Living in an Ideal Society: Thomas More’s Utopia

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Living in an Ideal Society: Thomas More’s Utopia



Since the beginning of the time, people have imagined an ideal society. At this point, the term utopia, which was coined by Thomas More for his book Utopia (1516), comes to exist. By definition, utopia refers to a good non-exist place. Moreover, it can be defined not only as an imaginary society which is superior to any existing society, but also as a satire on the writer’s own society. In this respect, almost all utopias, which follow the path of More’s book, touch upon the themes of administration, education, family, law and property. As the first utopian writer, More presents social evils of the time in his Utopia and emphasises the necessity for a better society. By presenting shortcomings of the time, More tries to find a possible solution to the problems of the society and political system. Accordingly, utopia becomes the image of ideal society which may exist in some distant faraway time. However, utopia is not achievable. This is because, utopia can turn into dystopia. The aim of this paper is, thus, to examine how utopia, dystopia and satire go hand in hand with reference to Thomas More’s Utopia.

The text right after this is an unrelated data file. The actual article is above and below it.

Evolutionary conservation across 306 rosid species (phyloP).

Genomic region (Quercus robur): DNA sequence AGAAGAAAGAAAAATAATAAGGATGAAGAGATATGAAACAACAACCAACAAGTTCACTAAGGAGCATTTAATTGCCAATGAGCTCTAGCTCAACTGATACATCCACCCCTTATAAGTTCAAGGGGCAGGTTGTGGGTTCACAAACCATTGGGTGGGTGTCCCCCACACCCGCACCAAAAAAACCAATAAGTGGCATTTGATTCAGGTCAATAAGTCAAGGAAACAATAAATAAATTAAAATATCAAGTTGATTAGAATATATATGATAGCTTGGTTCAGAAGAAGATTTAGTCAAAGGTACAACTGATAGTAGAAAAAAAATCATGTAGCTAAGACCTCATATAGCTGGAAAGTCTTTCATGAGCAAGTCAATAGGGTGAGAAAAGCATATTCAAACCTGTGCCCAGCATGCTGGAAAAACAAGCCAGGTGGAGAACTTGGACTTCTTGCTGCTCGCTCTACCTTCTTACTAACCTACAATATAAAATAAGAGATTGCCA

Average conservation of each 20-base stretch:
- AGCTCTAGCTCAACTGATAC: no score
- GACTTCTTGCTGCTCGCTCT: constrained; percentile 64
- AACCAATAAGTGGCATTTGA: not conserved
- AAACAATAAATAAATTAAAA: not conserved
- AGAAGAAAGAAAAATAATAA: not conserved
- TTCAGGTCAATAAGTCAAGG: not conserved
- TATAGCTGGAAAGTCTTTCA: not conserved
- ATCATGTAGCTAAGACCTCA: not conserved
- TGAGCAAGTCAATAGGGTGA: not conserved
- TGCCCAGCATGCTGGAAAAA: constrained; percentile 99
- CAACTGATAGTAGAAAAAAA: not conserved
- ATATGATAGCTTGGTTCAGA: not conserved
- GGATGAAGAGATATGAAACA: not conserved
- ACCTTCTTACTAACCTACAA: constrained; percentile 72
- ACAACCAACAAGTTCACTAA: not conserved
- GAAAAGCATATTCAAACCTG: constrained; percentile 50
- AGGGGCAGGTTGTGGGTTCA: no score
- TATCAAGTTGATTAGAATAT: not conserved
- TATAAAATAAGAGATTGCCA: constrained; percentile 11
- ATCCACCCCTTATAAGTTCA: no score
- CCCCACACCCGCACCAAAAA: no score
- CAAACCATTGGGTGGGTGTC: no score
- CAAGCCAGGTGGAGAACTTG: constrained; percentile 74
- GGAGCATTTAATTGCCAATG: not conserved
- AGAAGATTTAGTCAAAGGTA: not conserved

Thomas More’s Utopia, Utopia, Dystopia


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How to Cite
ÇEVİRGEN, M. (2020). Living in an Ideal Society: Thomas More’s Utopia. Journal of English Language and Literature Club, 2(1), 7-11. Retrieved from


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